Senior Writer

Revenue sharing won't cure imbalance, but it's part of solution


Third of a series.

The question arises often in the course of discussing the NBA lockout: Are the owners emboldened enough to kill a season in order to get the concessions they want from the union?

I'll put the question to you a little differently: Are the big-market owners who are doing well committed enough to the league's current negotiating strategy to lose some of their best players and essentially pay small-market teams to employ them?

In its simplest form, that is what the owners want: Massive salary rollbacks, a hard cap set so low that it causes glamour teams to lose players, and a tripling of revenue sharing to provide the have-nots with the money to sign the players the big-market teams would have to lose. Imagine the Lakers, who paid a league-high $93 million in salary last season, having to waive Lamar Odom -- only to watch him get scooped up by the Kings, Timberwolves or Hornets, who would pay Odom's freight with revenue-sharing money they've received from the Lakers and other big-money teams.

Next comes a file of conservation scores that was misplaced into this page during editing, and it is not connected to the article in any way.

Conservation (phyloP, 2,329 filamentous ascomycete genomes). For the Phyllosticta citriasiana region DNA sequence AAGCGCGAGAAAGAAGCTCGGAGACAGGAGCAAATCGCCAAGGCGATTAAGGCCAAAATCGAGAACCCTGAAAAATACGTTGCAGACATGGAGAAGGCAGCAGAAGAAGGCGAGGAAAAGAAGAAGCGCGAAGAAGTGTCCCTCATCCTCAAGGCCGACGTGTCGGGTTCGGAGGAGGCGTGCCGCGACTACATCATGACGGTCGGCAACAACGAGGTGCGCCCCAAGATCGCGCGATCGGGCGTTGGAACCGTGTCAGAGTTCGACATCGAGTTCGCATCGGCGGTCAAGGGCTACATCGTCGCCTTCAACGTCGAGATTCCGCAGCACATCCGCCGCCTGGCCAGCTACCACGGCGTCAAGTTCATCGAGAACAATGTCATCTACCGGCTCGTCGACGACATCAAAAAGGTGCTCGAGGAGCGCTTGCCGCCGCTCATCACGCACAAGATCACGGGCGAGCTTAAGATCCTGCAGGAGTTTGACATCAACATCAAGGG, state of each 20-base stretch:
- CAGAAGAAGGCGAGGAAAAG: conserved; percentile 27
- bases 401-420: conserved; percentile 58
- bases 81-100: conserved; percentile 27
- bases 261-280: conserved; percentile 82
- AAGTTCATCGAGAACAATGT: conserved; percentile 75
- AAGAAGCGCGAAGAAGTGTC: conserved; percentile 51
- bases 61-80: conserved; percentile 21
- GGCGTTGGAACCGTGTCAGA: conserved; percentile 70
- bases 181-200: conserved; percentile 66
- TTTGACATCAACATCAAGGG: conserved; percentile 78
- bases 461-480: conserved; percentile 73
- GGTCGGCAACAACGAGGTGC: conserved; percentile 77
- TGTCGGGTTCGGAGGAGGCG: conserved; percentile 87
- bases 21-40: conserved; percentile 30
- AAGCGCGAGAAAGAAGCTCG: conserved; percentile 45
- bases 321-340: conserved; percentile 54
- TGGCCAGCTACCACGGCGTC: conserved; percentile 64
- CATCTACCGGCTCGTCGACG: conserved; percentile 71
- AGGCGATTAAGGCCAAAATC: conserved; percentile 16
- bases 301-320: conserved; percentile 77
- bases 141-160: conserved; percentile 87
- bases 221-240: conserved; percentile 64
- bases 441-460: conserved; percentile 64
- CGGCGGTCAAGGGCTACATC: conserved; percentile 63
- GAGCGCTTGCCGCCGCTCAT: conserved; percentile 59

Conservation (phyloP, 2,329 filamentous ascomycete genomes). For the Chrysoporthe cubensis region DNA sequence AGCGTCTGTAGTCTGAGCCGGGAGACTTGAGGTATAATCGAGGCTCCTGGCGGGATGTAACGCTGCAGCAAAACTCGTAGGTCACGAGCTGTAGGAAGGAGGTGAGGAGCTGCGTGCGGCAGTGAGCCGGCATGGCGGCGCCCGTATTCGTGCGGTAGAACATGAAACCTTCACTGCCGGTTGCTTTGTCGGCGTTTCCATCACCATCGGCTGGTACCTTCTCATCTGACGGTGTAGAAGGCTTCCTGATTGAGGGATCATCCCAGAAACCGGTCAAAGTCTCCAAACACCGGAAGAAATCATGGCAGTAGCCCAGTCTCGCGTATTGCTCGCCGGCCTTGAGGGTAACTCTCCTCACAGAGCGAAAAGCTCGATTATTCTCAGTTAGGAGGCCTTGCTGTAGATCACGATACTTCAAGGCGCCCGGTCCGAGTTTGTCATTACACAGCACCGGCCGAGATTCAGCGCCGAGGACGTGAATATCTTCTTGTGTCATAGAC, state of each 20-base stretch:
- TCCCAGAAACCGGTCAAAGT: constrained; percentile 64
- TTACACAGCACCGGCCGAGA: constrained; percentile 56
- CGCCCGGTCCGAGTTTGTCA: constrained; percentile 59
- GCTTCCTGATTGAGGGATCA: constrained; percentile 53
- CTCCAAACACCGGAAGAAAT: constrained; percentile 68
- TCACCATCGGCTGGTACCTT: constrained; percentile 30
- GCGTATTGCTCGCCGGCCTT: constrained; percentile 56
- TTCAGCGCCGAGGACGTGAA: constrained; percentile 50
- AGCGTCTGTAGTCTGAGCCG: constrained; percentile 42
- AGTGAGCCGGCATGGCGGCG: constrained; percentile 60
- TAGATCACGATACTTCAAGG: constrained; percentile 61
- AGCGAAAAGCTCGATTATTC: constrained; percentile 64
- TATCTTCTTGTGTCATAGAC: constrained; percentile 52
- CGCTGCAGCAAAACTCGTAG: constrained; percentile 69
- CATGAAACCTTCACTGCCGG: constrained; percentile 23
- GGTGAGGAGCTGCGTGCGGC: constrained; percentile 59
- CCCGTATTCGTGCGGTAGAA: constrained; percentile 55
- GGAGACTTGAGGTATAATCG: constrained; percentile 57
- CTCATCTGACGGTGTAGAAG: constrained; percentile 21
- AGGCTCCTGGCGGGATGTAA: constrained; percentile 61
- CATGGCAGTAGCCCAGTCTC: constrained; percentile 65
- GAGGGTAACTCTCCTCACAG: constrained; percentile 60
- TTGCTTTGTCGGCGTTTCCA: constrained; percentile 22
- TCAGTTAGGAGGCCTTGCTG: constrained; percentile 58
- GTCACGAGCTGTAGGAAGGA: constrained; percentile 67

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It's a socialist nirvana that Lenin and Marx would love, not to mention Maloof, but I'm not so sure about Dolan, Buss and Arison.

The debate that has been raging over the NBA's stated losses -- whether they're real operating losses or phony accounting losses -- is a discussion for another day. Whether or not you take the NBA's claim that its teams collectively lost a total $300 million last season at face value, it's pretty clear the NBA's revenue-sharing model is inadequate.